The impact of the psychological contract, justice and individual differences: nurses take it personally when employers break promises
Article first published online: 28 APR 2013
© 2013 John Wiley & Sons Ltd
Journal of Advanced Nursing
Volume 69, Issue 12, pages 2774–2785, December 2013
How to Cite
2013) The impact of the psychological contract, justice and individual differences: nurses take it personally when employers break promises. Journal of Advanced Nursing 69(12), 2774–2785. doi: 10.1111/jan.12160& (
- Issue published online: 15 NOV 2013
- Article first published online: 28 APR 2013
- Manuscript Accepted: 30 MAR 2013
- career commitment;
- job satisfaction;
- nurse management;
- organizational justice;
- psychological contract;
- structural equation modelling
To explore affective and attitudinal outcomes of aspects of the psychological contract, organizational justice and negative affectivity in nursing.
Job satisfaction, mental health and commitment to organizations and the nursing profession is important for nurse retention. The psychological contract and organizational justice are related constructs that have been linked to these outcomes, as has the characteristic of negative affectivity. Rarely have the relationships between these concepts and outcomes been examined.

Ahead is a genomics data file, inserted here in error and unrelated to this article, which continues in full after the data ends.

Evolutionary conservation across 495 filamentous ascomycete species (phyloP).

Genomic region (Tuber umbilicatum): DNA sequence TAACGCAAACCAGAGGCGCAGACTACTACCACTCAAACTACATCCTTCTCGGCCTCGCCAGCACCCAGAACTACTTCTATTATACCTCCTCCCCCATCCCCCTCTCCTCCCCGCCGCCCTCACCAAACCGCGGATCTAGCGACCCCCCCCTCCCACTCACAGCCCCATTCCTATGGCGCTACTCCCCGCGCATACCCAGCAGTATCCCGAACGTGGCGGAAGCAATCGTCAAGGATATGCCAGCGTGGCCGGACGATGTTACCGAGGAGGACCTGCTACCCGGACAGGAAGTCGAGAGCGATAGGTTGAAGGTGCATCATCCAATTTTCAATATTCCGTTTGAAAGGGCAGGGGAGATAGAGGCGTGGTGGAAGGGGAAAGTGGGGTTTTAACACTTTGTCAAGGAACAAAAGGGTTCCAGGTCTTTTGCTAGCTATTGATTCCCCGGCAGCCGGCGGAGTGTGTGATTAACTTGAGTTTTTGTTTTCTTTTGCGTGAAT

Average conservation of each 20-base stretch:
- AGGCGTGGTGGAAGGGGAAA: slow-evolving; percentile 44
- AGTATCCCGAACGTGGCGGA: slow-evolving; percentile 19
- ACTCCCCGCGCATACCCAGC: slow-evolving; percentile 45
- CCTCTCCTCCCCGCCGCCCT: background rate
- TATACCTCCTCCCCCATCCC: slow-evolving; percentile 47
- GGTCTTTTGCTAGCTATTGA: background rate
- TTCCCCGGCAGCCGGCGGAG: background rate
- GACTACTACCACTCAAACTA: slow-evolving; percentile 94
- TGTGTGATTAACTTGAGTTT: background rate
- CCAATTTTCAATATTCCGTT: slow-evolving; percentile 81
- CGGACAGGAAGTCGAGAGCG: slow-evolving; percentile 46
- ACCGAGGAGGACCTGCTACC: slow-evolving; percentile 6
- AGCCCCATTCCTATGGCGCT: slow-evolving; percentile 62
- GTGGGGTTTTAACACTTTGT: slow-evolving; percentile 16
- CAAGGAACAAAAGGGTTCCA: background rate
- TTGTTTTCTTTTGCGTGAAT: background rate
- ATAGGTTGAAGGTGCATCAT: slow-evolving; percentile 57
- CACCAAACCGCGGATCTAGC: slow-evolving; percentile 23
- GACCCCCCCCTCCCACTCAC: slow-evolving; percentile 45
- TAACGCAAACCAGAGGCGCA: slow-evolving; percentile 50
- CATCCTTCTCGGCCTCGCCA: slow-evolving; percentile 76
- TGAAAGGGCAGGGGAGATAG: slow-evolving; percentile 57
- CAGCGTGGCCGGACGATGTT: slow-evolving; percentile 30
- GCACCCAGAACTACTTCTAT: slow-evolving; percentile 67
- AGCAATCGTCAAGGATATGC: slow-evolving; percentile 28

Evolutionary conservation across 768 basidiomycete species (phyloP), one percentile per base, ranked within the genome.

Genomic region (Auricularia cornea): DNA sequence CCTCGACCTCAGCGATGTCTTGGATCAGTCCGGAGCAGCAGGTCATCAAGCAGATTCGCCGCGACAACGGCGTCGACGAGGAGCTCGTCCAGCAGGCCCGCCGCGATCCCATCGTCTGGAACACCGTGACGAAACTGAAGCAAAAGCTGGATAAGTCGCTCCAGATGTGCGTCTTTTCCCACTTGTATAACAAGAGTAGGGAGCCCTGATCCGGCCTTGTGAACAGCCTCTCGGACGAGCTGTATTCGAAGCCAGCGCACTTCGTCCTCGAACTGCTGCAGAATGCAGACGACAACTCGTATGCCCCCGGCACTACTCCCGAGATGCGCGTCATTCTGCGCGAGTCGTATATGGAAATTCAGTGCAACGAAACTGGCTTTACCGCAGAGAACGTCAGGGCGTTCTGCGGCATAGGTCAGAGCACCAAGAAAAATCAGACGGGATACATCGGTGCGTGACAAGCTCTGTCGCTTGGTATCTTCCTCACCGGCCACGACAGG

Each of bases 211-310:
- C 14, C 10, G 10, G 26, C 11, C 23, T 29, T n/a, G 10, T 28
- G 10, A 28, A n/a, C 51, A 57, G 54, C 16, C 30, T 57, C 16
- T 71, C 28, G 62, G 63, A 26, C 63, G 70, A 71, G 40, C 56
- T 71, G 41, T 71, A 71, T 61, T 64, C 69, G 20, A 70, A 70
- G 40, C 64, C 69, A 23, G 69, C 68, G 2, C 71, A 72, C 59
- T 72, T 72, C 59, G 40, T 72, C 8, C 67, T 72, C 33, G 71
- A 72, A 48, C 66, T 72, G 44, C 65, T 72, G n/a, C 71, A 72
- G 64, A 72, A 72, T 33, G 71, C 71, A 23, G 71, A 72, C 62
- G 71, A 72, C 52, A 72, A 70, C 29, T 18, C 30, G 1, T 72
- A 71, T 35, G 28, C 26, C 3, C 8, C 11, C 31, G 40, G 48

Cross-sectional data were collected during November, 2007.
Survey data collected on Registered Nurses and midwives from a large metropolitan hospital in Australia (n = 193, after removing missing cases and outliers) were analysed using structural equation modelling. The model used self-report measures of psychological contract obligations, fulfilment and breach, organizational justice and negative affectivity as predictors of job satisfaction, organizational commitment, career commitment and psychological distress.
Goodness-of-fit statistics confirmed a well-fitting model. The model explained 49%, 29%, 60% and 47% of the variance in psychological distress, job satisfaction, organizational commitment and career commitment respectively.
Findings support the influence of the psychological contract, fairness and individual differences on outcomes important to nurse retention. Keeping promises is more important than making promises that cannot be kept. The results support a discrepancy mechanism underlying fulfilment and breach. The impact of breach suggests that nurses take breach personally, whereas fulfilment may represent a global evaluation of discrepancies. Ultimately, fulfilling, rather than making promises, keeps nurses happy.